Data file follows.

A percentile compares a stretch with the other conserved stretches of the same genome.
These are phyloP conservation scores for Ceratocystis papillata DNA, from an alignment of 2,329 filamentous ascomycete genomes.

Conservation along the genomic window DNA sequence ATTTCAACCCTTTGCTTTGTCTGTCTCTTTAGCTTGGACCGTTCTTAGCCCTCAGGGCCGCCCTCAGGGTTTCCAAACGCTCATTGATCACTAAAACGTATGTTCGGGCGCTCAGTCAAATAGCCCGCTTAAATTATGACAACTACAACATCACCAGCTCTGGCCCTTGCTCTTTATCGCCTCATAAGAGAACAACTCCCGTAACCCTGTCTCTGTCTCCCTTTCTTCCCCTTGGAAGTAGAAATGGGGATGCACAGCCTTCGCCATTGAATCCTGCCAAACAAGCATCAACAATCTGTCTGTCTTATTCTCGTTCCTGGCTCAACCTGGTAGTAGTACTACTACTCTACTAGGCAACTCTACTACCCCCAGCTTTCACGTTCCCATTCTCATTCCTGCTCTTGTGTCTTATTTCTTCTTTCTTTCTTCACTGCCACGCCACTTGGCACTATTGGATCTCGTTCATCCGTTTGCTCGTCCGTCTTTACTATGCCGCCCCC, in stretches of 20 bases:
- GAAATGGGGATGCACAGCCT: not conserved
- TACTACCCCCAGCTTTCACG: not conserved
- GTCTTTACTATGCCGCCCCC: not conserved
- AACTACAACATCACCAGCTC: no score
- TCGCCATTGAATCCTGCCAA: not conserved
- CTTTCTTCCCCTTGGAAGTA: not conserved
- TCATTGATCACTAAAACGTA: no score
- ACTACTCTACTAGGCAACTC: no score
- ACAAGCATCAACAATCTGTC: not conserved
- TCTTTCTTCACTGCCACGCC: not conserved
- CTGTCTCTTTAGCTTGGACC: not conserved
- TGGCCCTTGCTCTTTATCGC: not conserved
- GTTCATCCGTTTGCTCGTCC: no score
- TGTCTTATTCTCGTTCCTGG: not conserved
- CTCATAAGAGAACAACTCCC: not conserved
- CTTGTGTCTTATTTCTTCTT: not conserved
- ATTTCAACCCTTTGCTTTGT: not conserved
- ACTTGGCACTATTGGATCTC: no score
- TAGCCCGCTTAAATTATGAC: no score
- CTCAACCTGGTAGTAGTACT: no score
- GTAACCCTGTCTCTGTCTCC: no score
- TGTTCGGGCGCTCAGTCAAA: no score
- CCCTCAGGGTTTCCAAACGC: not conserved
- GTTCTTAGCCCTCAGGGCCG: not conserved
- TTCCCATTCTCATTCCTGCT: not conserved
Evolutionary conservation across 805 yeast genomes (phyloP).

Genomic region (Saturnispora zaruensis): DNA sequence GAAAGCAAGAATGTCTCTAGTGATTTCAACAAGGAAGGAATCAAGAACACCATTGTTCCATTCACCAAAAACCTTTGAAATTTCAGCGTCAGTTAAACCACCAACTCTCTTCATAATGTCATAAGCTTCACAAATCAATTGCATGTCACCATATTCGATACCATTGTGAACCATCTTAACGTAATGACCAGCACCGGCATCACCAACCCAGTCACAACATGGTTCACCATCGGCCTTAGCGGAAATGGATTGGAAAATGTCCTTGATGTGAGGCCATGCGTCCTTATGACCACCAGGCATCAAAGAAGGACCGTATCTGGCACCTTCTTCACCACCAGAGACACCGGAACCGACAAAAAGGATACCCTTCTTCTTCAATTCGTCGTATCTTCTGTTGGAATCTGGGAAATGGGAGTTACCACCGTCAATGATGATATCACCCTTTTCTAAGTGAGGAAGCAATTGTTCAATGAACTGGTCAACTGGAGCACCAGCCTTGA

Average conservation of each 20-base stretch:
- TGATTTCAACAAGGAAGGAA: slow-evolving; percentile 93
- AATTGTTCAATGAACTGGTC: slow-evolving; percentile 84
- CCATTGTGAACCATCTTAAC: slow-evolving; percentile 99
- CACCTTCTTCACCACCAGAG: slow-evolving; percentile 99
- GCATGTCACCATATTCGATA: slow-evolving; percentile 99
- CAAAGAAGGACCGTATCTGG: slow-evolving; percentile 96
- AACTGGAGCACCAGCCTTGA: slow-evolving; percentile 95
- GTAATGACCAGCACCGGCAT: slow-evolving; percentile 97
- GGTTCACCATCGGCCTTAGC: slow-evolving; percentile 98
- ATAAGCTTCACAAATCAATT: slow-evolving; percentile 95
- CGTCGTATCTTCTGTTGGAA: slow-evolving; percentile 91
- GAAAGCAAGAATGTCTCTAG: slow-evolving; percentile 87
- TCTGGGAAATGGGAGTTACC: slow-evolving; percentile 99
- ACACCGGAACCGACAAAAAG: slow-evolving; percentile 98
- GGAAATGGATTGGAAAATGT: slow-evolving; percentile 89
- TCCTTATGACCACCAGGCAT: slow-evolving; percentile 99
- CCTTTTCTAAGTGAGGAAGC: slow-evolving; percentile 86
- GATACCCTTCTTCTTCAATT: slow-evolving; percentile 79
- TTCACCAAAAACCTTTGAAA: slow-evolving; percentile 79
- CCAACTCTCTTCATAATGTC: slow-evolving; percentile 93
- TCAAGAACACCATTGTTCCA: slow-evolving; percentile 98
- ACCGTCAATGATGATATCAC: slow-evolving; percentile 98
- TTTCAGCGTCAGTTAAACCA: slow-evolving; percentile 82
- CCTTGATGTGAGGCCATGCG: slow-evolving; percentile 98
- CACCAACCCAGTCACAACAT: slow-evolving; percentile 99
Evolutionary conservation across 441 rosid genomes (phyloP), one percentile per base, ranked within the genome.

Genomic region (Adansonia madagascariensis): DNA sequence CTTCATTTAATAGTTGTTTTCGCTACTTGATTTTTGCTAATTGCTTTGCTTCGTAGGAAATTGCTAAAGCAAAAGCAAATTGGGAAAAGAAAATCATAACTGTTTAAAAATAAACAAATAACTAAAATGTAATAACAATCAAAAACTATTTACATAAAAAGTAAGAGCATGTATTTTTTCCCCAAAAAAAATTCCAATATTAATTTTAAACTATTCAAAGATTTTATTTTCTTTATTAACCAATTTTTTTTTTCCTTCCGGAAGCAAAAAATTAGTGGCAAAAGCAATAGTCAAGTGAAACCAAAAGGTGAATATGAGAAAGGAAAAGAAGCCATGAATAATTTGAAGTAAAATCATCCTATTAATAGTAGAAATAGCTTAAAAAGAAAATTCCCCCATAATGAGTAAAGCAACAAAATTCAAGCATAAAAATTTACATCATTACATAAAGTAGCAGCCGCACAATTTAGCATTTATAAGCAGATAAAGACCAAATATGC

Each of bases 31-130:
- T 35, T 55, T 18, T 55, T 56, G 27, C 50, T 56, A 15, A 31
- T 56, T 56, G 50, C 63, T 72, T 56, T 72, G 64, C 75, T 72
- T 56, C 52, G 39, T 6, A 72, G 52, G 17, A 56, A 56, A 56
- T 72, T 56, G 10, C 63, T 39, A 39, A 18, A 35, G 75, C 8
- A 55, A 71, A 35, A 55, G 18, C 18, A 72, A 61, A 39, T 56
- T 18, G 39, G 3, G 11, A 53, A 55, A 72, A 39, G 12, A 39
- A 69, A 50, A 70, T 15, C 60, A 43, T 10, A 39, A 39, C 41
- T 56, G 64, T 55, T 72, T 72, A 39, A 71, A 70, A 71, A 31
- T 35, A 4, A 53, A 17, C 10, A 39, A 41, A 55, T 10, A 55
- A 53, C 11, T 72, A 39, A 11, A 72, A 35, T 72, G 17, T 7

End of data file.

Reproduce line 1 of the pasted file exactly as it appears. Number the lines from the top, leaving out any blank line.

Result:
A percentile compares a stretch with the other conserved stretches of the same genome.